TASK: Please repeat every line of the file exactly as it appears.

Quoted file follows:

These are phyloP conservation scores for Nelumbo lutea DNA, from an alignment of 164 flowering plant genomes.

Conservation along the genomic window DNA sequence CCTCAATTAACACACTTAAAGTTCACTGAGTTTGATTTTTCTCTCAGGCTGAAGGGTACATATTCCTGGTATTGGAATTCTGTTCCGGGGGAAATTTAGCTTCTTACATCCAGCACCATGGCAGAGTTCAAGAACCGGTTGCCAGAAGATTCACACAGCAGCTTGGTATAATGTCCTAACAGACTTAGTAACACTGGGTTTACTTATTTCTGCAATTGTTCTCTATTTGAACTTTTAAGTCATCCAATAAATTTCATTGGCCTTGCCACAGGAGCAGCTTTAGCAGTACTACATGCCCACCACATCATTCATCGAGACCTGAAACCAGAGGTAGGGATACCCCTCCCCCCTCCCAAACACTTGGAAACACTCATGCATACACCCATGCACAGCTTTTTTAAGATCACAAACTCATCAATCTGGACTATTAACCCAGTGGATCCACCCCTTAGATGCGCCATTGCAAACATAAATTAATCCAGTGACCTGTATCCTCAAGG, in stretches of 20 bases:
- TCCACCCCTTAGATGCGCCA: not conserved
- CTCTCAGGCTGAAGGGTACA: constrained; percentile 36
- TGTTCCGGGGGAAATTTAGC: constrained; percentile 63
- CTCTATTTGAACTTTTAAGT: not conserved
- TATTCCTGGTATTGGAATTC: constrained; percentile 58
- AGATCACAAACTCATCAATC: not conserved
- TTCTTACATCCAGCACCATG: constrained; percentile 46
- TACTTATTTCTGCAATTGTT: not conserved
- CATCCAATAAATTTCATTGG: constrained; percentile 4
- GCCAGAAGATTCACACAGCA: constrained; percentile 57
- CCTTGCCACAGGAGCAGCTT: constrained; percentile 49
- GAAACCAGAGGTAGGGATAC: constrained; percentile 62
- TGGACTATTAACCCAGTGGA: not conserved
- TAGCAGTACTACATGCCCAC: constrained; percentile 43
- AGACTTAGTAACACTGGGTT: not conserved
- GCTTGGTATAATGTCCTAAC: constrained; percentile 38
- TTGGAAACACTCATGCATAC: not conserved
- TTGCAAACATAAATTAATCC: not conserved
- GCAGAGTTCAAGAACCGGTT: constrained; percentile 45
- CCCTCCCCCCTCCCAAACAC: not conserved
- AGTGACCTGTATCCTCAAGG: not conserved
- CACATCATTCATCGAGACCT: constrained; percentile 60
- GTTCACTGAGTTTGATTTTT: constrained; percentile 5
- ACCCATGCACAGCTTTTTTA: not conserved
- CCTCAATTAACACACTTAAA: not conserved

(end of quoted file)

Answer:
These are phyloP conservation scores for Nelumbo lutea DNA, from an alignment of 164 flowering plant genomes.

Conservation along the genomic window DNA sequence CCTCAATTAACACACTTAAAGTTCACTGAGTTTGATTTTTCTCTCAGGCTGAAGGGTACATATTCCTGGTATTGGAATTCTGTTCCGGGGGAAATTTAGCTTCTTACATCCAGCACCATGGCAGAGTTCAAGAACCGGTTGCCAGAAGATTCACACAGCAGCTTGGTATAATGTCCTAACAGACTTAGTAACACTGGGTTTACTTATTTCTGCAATTGTTCTCTATTTGAACTTTTAAGTCATCCAATAAATTTCATTGGCCTTGCCACAGGAGCAGCTTTAGCAGTACTACATGCCCACCACATCATTCATCGAGACCTGAAACCAGAGGTAGGGATACCCCTCCCCCCTCCCAAACACTTGGAAACACTCATGCATACACCCATGCACAGCTTTTTTAAGATCACAAACTCATCAATCTGGACTATTAACCCAGTGGATCCACCCCTTAGATGCGCCATTGCAAACATAAATTAATCCAGTGACCTGTATCCTCAAGG, in stretches of 20 bases:
- TCCACCCCTTAGATGCGCCA: not conserved
- CTCTCAGGCTGAAGGGTACA: constrained; percentile 36
- TGTTCCGGGGGAAATTTAGC: constrained; percentile 63
- CTCTATTTGAACTTTTAAGT: not conserved
- TATTCCTGGTATTGGAATTC: constrained; percentile 58
- AGATCACAAACTCATCAATC: not conserved
- TTCTTACATCCAGCACCATG: constrained; percentile 46
- TACTTATTTCTGCAATTGTT: not conserved
- CATCCAATAAATTTCATTGG: constrained; percentile 4
- GCCAGAAGATTCACACAGCA: constrained; percentile 57
- CCTTGCCACAGGAGCAGCTT: constrained; percentile 49
- GAAACCAGAGGTAGGGATAC: constrained; percentile 62
- TGGACTATTAACCCAGTGGA: not conserved
- TAGCAGTACTACATGCCCAC: constrained; percentile 43
- AGACTTAGTAACACTGGGTT: not conserved
- GCTTGGTATAATGTCCTAAC: constrained; percentile 38
- TTGGAAACACTCATGCATAC: not conserved
- TTGCAAACATAAATTAATCC: not conserved
- GCAGAGTTCAAGAACCGGTT: constrained; percentile 45
- CCCTCCCCCCTCCCAAACAC: not conserved
- AGTGACCTGTATCCTCAAGG: not conserved
- CACATCATTCATCGAGACCT: constrained; percentile 60
- GTTCACTGAGTTTGATTTTT: constrained; percentile 5
- ACCCATGCACAGCTTTTTTA: not conserved
- CCTCAATTAACACACTTAAA: not conserved